Tommy Pico’s Nature Poem is a reflection on what it means to write about nature as an Indigenous person. It’s the story of Teebs, a young, queer Indigenous poet, who just can’t bring himself to write a nature poem…The idea of writing a nature poem, or asking someone to stop littering feels extra loaded as an Indigenous person — reductive, boring, stereotypical. You see, he actually hates nature. He’d rather slap a tree across the face, or write an ode to Aretha Franklin than write a nature poem. In these poems we go on a journey with Teebs, as he grapples with human nature, sexuality, language, music, and Twitter through his own lens, all the while reckoning with manifest destiny, genocide, and centuries of disenfranchisement. Pico’s writing style is smart, self-conscious, weird, and funny, and I really loved this book.
How to be a Climate Optimist: Blueprints for a Better World – Chris Turner
Chris Turner’s How to Be a Climate Optimist is a balm in this era of uncertainty, upheaval, and panic. It offers an optimistic approach in a world that’s on fire, sharing reportage and reflection, telling the story of a planet in peril, and the global efforts being taken to save it. This book moves past the despair, anger, futility, and hopelessness that so often permeates conversations about climate change. Instead it focuses on the innovations and ideas that allow us to focus on possibility, promise, and research, serving as a great primer on climate change for those at the beginning of their journey learning about climate change.
The Hidden Life of Trees – Peter Wohlleben
Peter Wohlleben’s The Hidden Life of Trees shares his love of woods and forests, and explains the amazing processes of life, death, and regeneration that he has observed in the woodland, unearthing the wonders and scientific processes which so many of us are unaware of. Much like human families, tree parents live together with their children, communicate with them, and support them as they grow, sharing nutrients with those who are sick or struggling, and creating an ecosystem that can mitigate the impacts of extreme heat or cold for the whole group. The book draws on groundbreaking new discoveries, and presents the previously unknown life of trees and their communication abilities, and how these discoveries can benefit our mental and physical health. It’s a love letter to trees, inspiring readers to learn from and connect with the world around them.
Once There Were Wolves – Charlotte McConaghy
Charlotte McConaghy’s Once There Were Wolves is a heart-pounding climate fiction thriller set in the wild Scottish Highlands. This book follows Inti, who, along with her twin sister Aggie, moves to Scotland, in order to lead a team of biologists tasked with the reintroduction of fourteen gray wolves into the remote highlands. Inti hopes to heal not only the dying landscape, but Aggie, too, unmade by the terrible secrets that drove the sisters out of Alaska. Inti’s not the woman she once was either. She’s been changed by the harm she’s witnessed, inflicted by humans, both against each other, and upon the wild. Yet, soon after the wolves begin to thrive, a farmer is found dead, and Inti knows her wolves will be blamed. Unable to accept that her wolves could be responsible, she makes the reckless decision to protect them – but if the wolves didn’t kill this farmer, then who did?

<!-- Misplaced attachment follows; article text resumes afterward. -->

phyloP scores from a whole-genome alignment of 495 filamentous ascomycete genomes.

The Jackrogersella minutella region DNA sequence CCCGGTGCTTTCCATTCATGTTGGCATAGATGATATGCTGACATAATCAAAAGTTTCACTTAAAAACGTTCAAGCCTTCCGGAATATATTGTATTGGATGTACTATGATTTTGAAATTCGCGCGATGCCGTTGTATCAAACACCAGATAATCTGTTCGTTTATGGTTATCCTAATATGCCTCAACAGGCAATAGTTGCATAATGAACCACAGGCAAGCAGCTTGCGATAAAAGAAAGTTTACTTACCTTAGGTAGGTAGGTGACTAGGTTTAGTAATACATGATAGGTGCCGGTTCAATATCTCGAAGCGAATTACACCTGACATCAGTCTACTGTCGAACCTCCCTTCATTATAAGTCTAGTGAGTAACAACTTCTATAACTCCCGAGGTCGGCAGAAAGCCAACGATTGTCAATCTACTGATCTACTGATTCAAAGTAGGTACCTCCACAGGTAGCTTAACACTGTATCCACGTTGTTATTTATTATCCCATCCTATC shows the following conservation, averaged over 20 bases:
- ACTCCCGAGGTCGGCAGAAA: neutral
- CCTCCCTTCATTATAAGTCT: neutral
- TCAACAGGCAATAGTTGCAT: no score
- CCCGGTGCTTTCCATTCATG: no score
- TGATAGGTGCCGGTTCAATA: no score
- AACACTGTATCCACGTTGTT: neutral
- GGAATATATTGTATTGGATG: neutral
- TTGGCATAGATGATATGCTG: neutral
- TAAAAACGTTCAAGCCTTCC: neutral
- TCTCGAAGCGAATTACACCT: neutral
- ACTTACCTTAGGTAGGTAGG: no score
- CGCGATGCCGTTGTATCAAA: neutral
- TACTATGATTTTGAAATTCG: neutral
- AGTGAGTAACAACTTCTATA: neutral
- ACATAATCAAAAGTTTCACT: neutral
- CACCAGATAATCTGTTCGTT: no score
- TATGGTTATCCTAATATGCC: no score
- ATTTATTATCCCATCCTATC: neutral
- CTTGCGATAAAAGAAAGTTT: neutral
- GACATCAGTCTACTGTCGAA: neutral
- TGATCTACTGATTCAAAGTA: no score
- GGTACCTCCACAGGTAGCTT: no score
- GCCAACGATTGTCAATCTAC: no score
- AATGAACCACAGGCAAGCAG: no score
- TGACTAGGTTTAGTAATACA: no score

The Overstory – Richard Powers
Richard Powers’ The Overstory is a sweeping and experimental work of activism and resistance. From the roots, to the crown, and back to the seeds, this novel unfolds in concentric rings of interlocking fables that range from antebellum New York to the late twentieth-century Timber Wars of the Pacific Northwest, and beyond. It reads a little like a short story collection, woven together with vivid and indulgent descriptions of trees, and forests, and the natural world. Literary and imaginative, this book is full of science, magic, and wonder, and is unlike anything you’ve ever read before.
Fire Weather: The Making of a Beast – John Vaillant
John Vaillant’s Fire Weather comes out in May, and it’s a stunning account of 2016 and the massive wildfire in Fort McMurray, the hub of Canada’s oil industry, and America’s biggest foreign supplier. The multi-billion dollar disaster was known as the beast, and this beast melted vehicles, turned entire neighbourhoods into firebombs, and drove 88,000 people from their homes in a single afternoon. Known as the wildfire equivalent of Hurricane Katrina, John Vaillant warns that this “beast” wasn’t a unique event, but is, instead, a preview of what we must prepare for in a hotter, more flammable world. This book features a healthy dose of respect of fire, and its role in shaping our culture, and our evolution, and the ways it’s eluded our control. Vaillant approaches this book with a cinematic eye, and his masterful prose, taking us on a riveting journey through the intertwined histories of North America’s oil industry and the birth of climate science, to the unprecedented devastation wrought by modern forest fires.
The Climate Book – Greta Thunberg
Greta Thunberg’s The Climate Book is a handbook and a call to action. In this book, the world-renowned climate activist has gathered the wisdom of over one hundred experts, from philosophers and Indigenous leaders to economists and oceanographers, to compile and collect the knowledge we need in order to combat climate disaster. Included in the book are Thunberg’s own stories of demonstrating and uncovering greenwashing around the world, revealing how much we’ve been kept in the dark. This book is both a challenge, and a source of hope, urging us to take responsibility, and act now.
Ameema Saeed (@ameemabackwards) is a storyteller, a Capricorn, an avid bookworm, and a curator of very specific playlists, customized book recommendations, and cool earrings. She’s the Books Editor for She Does the City, where she writes and curates bookish content, and book recommendations. She enjoys bad puns, good food, dancing, and talking about feelings. She writes about books, big feelings, unruly bodies, and her lived experiences, and hopes to write your next favourite book one day. When she’s not reading books, she likes to talk about books (especially diverse books, and books by diverse authors) on her bookstagram: @ReadWithMeemz